Left Front came to power in 1977 promising many facilities to the farmers including Operation Barga. However, in three decades the then government strengthened the hands of the middlemen. The poor farmers became poorer. After coming to power in 2011, Mamata Banerjee concentrated not only on increasing the production of rice but also to elevate the economic condition of the farmers.
Her Government has already waived the tax on agricultural land that provided an impetus to the sector, besides taking all steps to help maximum farmers get a Kishan Credit Card (KCC). So far 20 lakh farmers have received KCC in the State while a target of giving the same to another 20 lakh has been set. The direct procurement of rice by the State Government and even vegetables through the Sufal Bangla scheme, doing away with middlemen, has put an end to the system of distress sale. Even during COVID-19, the State Government introduced 'Annadatri App' using which paddy was collected by visiting door-to-door of farmers.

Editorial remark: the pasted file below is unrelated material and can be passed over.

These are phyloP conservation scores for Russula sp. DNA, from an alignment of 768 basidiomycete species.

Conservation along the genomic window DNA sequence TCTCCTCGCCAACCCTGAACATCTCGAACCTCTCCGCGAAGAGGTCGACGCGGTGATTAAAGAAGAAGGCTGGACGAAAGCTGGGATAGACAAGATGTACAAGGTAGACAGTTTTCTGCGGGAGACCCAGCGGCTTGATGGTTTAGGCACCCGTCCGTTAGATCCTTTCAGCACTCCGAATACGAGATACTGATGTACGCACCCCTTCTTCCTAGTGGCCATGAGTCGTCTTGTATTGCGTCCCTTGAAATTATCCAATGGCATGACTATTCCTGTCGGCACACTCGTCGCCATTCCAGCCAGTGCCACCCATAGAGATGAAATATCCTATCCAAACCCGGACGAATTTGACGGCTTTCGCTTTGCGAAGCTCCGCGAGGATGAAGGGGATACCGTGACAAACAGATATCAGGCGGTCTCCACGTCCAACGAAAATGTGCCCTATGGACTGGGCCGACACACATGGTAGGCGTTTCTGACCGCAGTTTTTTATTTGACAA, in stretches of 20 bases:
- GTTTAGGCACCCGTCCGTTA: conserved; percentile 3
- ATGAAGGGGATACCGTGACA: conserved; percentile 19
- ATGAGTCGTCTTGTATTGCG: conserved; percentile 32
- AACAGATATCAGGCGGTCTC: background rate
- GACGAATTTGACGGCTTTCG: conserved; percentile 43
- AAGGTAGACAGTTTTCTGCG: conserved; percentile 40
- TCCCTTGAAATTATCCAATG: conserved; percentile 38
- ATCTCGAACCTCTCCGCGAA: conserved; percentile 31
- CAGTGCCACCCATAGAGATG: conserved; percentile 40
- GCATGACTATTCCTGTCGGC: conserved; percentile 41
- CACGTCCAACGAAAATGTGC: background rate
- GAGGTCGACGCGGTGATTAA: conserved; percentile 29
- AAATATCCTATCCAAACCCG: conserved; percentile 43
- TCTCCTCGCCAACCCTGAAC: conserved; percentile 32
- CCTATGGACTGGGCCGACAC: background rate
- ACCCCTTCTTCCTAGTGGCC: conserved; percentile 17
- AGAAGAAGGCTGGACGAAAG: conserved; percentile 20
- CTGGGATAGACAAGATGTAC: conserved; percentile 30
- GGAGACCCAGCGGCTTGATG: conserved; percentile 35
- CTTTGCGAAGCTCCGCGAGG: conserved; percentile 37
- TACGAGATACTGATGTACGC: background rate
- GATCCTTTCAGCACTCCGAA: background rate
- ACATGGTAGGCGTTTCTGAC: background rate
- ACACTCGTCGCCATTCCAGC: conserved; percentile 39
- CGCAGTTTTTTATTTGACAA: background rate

It was the Chief Minister's foresight that helped farmers to tide over the crisis of non-availability of workers to harvest Rabi crops during COVID-19 pandemic. The availability of state-of-the-art agri-machineries including 300 combine harvester machines, each worth around Rs 26 lakh, at 1,380 custom hiring centres across the State were used to harvest the paddy.
A series of such initiatives have not only ensured a manifold increase in the income of farmers in the State but also taken Bengal to a new height with it being the largest producer of rice in the country and bagging most awards for its effort of alternate farming engaging modern technologies.